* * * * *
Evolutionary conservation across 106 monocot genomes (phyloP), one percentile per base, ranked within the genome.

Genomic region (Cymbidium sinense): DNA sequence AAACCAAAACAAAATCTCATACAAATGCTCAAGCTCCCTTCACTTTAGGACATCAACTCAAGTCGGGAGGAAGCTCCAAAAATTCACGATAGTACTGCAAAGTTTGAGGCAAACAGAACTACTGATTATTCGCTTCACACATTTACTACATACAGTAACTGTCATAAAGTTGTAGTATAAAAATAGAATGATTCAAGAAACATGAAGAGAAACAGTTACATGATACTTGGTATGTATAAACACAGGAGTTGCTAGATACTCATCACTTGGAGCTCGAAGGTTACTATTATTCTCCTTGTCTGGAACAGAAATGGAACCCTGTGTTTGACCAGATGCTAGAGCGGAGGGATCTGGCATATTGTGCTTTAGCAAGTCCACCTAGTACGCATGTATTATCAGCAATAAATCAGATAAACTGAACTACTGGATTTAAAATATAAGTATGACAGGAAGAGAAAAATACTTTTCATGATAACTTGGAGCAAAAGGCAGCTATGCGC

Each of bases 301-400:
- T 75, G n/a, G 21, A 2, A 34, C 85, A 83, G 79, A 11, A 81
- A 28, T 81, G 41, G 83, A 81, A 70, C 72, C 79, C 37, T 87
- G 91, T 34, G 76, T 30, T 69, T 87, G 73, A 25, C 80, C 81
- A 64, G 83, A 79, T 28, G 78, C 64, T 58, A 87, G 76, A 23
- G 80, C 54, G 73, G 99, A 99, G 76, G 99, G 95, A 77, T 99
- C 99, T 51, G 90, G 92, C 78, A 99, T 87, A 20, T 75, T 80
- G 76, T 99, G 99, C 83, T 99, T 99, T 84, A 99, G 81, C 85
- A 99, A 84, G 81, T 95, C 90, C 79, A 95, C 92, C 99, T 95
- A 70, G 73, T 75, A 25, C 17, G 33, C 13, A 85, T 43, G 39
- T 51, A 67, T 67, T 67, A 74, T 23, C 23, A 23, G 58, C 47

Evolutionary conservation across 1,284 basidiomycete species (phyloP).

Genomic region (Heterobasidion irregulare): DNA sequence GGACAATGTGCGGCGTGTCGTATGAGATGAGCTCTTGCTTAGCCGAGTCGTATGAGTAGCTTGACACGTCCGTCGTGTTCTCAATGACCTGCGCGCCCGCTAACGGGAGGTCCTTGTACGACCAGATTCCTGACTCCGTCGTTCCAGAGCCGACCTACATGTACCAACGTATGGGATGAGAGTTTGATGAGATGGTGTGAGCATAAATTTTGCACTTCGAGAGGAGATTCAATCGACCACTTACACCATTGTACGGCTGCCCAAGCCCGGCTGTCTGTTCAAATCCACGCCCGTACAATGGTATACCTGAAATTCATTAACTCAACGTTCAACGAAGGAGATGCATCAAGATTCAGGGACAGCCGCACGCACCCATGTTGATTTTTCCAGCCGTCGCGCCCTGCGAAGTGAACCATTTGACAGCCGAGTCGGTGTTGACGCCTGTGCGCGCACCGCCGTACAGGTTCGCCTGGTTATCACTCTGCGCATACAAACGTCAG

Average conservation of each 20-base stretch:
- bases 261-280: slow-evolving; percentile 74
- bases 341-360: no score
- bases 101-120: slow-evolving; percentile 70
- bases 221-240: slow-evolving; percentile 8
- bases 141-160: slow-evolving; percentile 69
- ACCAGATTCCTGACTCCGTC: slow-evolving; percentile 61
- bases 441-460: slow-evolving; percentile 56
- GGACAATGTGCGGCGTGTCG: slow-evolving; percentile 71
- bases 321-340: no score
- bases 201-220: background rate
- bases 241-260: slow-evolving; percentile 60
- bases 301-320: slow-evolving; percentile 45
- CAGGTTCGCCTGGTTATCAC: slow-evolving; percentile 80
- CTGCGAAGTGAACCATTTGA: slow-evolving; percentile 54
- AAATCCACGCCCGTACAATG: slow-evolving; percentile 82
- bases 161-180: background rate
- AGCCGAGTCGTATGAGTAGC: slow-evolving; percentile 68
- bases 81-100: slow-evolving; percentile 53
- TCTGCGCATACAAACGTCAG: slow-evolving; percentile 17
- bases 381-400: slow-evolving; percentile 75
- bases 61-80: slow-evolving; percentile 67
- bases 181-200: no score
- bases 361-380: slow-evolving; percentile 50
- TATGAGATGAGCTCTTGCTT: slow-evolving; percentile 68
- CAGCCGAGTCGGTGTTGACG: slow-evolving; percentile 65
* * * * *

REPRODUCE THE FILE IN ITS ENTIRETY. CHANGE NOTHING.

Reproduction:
Evolutionary conservation across 106 monocot genomes (phyloP), one percentile per base, ranked within the genome.

Genomic region (Cymbidium sinense): DNA sequence AAACCAAAACAAAATCTCATACAAATGCTCAAGCTCCCTTCACTTTAGGACATCAACTCAAGTCGGGAGGAAGCTCCAAAAATTCACGATAGTACTGCAAAGTTTGAGGCAAACAGAACTACTGATTATTCGCTTCACACATTTACTACATACAGTAACTGTCATAAAGTTGTAGTATAAAAATAGAATGATTCAAGAAACATGAAGAGAAACAGTTACATGATACTTGGTATGTATAAACACAGGAGTTGCTAGATACTCATCACTTGGAGCTCGAAGGTTACTATTATTCTCCTTGTCTGGAACAGAAATGGAACCCTGTGTTTGACCAGATGCTAGAGCGGAGGGATCTGGCATATTGTGCTTTAGCAAGTCCACCTAGTACGCATGTATTATCAGCAATAAATCAGATAAACTGAACTACTGGATTTAAAATATAAGTATGACAGGAAGAGAAAAATACTTTTCATGATAACTTGGAGCAAAAGGCAGCTATGCGC

Each of bases 301-400:
- T 75, G n/a, G 21, A 2, A 34, C 85, A 83, G 79, A 11, A 81
- A 28, T 81, G 41, G 83, A 81, A 70, C 72, C 79, C 37, T 87
- G 91, T 34, G 76, T 30, T 69, T 87, G 73, A 25, C 80, C 81
- A 64, G 83, A 79, T 28, G 78, C 64, T 58, A 87, G 76, A 23
- G 80, C 54, G 73, G 99, A 99, G 76, G 99, G 95, A 77, T 99
- C 99, T 51, G 90, G 92, C 78, A 99, T 87, A 20, T 75, T 80
- G 76, T 99, G 99, C 83, T 99, T 99, T 84, A 99, G 81, C 85
- A 99, A 84, G 81, T 95, C 90, C 79, A 95, C 92, C 99, T 95
- A 70, G 73, T 75, A 25, C 17, G 33, C 13, A 85, T 43, G 39
- T 51, A 67, T 67, T 67, A 74, T 23, C 23, A 23, G 58, C 47

Evolutionary conservation across 1,284 basidiomycete species (phyloP).

Genomic region (Heterobasidion irregulare): DNA sequence GGACAATGTGCGGCGTGTCGTATGAGATGAGCTCTTGCTTAGCCGAGTCGTATGAGTAGCTTGACACGTCCGTCGTGTTCTCAATGACCTGCGCGCCCGCTAACGGGAGGTCCTTGTACGACCAGATTCCTGACTCCGTCGTTCCAGAGCCGACCTACATGTACCAACGTATGGGATGAGAGTTTGATGAGATGGTGTGAGCATAAATTTTGCACTTCGAGAGGAGATTCAATCGACCACTTACACCATTGTACGGCTGCCCAAGCCCGGCTGTCTGTTCAAATCCACGCCCGTACAATGGTATACCTGAAATTCATTAACTCAACGTTCAACGAAGGAGATGCATCAAGATTCAGGGACAGCCGCACGCACCCATGTTGATTTTTCCAGCCGTCGCGCCCTGCGAAGTGAACCATTTGACAGCCGAGTCGGTGTTGACGCCTGTGCGCGCACCGCCGTACAGGTTCGCCTGGTTATCACTCTGCGCATACAAACGTCAG

Average conservation of each 20-base stretch:
- bases 261-280: slow-evolving; percentile 74
- bases 341-360: no score
- bases 101-120: slow-evolving; percentile 70
- bases 221-240: slow-evolving; percentile 8
- bases 141-160: slow-evolving; percentile 69
- ACCAGATTCCTGACTCCGTC: slow-evolving; percentile 61
- bases 441-460: slow-evolving; percentile 56
- GGACAATGTGCGGCGTGTCG: slow-evolving; percentile 71
- bases 321-340: no score
- bases 201-220: background rate
- bases 241-260: slow-evolving; percentile 60
- bases 301-320: slow-evolving; percentile 45
- CAGGTTCGCCTGGTTATCAC: slow-evolving; percentile 80
- CTGCGAAGTGAACCATTTGA: slow-evolving; percentile 54
- AAATCCACGCCCGTACAATG: slow-evolving; percentile 82
- bases 161-180: background rate
- AGCCGAGTCGTATGAGTAGC: slow-evolving; percentile 68
- bases 81-100: slow-evolving; percentile 53
- TCTGCGCATACAAACGTCAG: slow-evolving; percentile 17
- bases 381-400: slow-evolving; percentile 75
- bases 61-80: slow-evolving; percentile 67
- bases 181-200: no score
- bases 361-380: slow-evolving; percentile 50
- TATGAGATGAGCTCTTGCTT: slow-evolving; percentile 68
- CAGCCGAGTCGGTGTTGACG: slow-evolving; percentile 65